After reading the list, Sgt. Holcomb introduced the local recruiters from the Army and Navy.

Sergeant First Class Bobby Hicks is the local recruiter for the Army National Guard. He thanked the people at PHS for having the assembly.

Representing the Navy at the ceremony was Piggott native Michael Lemmons. Lemmons stated that he has been to the gulf two times and was a member of the PHS Class of 1995. He said things are "pretty stressful" over there. Lemmons emphasized the importance of having support from back home. "The sense of pride is unparalleled with anything else," he said, when a soldier receives pictures and letters from home. Lemmons encouraged the waving of flags and holding marches in support of the troops. He spoke of how many flags were seen immediately after September 11 and how that had number had went down. Private Lemmons received a massive round of applause when he said, "If you want to be against the war, that's fine. But don't be against our troops." After the applause died down, he continued by saying, "We're out to serve our family and friends. Our hearts belong in Piggott, Arkansas. God Bless America." As he said the last phrases, he got a little choked up. The audience gave him a standing ovation at the end of his speech.

Sgt. Holcomb approached the podium again and echoed Lemmons' final statements. He said, "Let them know you know they're over there. The hardest thing for a soldier is thinking no one cares - (after that) there isn't much left anymore." Sgt. Holcomb read a poem entitled "I Got Your Back". The author is unknown and the poem reads as follows:

"I Got Your Back"

I am a small and precious child, my dad has been sent to fight...

The only place I'll see his face, is in my dreams at night.

He will be gone too many days for my young mind to keep track.

I may be sad, but I am proud.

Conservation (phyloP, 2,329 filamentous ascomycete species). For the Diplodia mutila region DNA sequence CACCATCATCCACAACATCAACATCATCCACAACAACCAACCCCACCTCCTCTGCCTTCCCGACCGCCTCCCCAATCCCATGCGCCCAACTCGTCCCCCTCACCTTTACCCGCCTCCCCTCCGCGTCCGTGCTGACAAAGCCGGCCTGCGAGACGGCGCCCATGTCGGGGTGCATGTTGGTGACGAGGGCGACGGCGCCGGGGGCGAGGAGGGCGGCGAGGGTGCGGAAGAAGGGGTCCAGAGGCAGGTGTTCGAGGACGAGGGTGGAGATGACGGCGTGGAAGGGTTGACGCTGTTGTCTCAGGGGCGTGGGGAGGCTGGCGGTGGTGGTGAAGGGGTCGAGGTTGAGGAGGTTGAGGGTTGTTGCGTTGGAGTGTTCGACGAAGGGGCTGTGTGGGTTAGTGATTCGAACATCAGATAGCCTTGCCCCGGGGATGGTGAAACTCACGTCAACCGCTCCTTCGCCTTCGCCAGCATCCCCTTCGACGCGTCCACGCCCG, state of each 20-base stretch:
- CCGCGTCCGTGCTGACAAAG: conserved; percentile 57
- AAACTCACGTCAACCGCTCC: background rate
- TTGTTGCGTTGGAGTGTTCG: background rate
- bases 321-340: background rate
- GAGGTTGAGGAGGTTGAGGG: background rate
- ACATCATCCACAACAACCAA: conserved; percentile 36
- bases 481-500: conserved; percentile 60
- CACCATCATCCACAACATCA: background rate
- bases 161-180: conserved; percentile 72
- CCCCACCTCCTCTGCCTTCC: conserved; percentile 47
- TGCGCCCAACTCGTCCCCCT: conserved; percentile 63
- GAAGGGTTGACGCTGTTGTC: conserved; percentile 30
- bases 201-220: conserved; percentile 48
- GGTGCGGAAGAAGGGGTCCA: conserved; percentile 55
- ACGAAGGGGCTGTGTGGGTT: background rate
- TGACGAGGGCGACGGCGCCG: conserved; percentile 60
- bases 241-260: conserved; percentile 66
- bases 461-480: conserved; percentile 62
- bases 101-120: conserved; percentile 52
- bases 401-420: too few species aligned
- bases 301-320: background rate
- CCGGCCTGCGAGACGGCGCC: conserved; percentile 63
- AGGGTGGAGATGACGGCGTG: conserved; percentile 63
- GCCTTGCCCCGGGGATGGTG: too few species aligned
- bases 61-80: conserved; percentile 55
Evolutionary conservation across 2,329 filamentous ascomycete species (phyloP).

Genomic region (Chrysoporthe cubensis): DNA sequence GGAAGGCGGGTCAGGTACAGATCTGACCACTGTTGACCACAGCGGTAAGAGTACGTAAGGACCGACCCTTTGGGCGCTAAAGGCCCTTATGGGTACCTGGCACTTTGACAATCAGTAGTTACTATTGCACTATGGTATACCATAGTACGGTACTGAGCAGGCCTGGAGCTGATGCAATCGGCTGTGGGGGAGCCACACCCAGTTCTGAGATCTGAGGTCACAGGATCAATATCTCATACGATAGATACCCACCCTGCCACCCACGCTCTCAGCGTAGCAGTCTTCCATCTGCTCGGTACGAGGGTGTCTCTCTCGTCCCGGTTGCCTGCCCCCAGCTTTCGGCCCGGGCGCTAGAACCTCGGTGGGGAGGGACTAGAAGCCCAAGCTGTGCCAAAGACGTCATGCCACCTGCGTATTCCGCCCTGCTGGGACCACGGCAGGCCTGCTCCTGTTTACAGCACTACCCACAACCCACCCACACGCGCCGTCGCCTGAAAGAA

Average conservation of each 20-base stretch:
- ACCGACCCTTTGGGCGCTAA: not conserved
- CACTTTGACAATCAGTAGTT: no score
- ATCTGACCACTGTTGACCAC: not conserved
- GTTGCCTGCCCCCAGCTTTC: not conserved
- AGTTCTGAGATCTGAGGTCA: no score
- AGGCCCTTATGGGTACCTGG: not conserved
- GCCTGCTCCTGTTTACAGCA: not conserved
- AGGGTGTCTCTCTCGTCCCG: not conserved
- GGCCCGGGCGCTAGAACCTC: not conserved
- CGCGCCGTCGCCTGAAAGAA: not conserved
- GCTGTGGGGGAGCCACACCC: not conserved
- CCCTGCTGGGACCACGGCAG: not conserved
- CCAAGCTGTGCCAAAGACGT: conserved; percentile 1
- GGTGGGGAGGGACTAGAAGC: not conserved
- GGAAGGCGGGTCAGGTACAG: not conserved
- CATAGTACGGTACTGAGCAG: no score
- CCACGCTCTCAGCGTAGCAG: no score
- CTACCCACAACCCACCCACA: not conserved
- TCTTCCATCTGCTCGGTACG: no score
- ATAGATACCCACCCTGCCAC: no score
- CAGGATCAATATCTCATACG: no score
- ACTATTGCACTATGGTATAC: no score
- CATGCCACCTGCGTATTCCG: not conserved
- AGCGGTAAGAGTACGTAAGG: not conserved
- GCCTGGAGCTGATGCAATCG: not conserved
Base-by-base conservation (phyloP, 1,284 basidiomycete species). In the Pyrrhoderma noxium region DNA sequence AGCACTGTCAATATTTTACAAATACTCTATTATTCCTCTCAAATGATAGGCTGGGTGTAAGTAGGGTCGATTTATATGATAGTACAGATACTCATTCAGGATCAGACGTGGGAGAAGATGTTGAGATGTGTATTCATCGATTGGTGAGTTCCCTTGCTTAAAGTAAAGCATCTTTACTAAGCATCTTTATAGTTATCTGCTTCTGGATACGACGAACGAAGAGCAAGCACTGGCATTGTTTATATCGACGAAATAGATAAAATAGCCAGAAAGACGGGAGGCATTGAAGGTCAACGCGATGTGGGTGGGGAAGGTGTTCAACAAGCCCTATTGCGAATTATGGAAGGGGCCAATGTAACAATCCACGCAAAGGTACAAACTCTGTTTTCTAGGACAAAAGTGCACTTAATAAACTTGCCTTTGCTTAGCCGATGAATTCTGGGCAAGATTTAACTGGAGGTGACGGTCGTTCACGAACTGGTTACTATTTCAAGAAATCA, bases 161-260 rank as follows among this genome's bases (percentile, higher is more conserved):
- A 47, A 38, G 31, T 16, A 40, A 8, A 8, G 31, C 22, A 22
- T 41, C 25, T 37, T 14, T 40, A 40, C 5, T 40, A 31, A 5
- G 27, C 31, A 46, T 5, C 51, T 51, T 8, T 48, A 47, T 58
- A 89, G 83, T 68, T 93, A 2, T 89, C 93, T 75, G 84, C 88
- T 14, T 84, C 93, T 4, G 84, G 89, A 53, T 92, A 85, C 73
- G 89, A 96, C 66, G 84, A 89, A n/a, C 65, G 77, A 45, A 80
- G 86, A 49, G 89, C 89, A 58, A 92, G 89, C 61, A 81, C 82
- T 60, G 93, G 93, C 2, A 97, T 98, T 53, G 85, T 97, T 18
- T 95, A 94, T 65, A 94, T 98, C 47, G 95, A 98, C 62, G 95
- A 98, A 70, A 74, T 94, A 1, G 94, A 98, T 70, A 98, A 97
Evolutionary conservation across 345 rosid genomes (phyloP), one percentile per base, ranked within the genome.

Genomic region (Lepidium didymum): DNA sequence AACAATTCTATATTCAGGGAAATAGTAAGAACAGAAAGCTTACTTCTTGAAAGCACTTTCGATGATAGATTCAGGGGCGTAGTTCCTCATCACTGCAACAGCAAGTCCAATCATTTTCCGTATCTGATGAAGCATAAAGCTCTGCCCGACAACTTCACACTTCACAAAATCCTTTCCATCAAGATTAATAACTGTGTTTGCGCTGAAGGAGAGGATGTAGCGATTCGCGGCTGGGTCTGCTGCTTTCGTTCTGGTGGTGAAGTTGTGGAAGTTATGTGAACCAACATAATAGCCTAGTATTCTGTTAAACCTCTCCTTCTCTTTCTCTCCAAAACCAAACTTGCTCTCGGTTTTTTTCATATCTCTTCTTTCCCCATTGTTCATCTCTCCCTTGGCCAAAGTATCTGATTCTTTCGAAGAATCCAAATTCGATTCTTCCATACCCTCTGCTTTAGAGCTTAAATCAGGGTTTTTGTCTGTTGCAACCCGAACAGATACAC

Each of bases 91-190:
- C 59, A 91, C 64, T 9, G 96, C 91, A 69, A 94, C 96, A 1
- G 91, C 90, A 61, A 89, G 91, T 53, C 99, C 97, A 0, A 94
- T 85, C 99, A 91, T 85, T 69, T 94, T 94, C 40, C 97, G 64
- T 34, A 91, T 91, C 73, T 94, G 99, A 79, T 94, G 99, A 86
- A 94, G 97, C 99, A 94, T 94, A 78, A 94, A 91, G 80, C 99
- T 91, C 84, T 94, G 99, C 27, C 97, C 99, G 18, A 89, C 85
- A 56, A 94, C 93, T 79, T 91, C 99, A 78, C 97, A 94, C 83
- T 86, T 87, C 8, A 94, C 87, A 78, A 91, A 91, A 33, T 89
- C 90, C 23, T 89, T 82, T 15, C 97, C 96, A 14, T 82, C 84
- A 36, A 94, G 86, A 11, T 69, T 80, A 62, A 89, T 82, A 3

My dad has got your back.

I am a caring mother. My son has gone to war...

My mind is filled with worries that I have never known before.

Everyday I try to keep my thoughts from turning back.

I may be scared, but I am proud.

My son has got your back.

I am a strong and loving wife, with a husband who had to go.

There are times I am terrified in a way most never know.

I bite my lip, and force a smile, as I watch my husband pack...

My heart may break, but I am proud.

My husband has got your back...

I am a soldier...serving proudly, standing tall.

I fight for freedom, yours and mine, by answering this call.

I do my job while knowing, the thanks it sometimes lacks.

Say a prayer that I'll come home.

It's me who's got your back.

Lauren Watson asked the audience to stand for a moment of silence. After the moment of silence a recording of "Stars and Stripes Forever" was played. During the song, Sgt. Holcomb approached the microphone and said there were too many sad faces in the crowd. He told the crowd that there is a time for that, but it's not now. Sgt. Holcomb said that he has seen the members of the crowd at football games and knows that they can yell. He asked the crowd to stand up and let the soldiers know that they support them. The crowd happily fulfilled his request.

PHS Dean of Students Mike Book concluded the program by thanking the Cub Scouts of Pack 46 for a poster they made in support of the troops and said that the U.S. flags the crowd was given as they entered the gym were provided by the PHS Student Council. Book ended the presentation with the following statement, "We can go home. They're going to the other side of it to protect our way of life."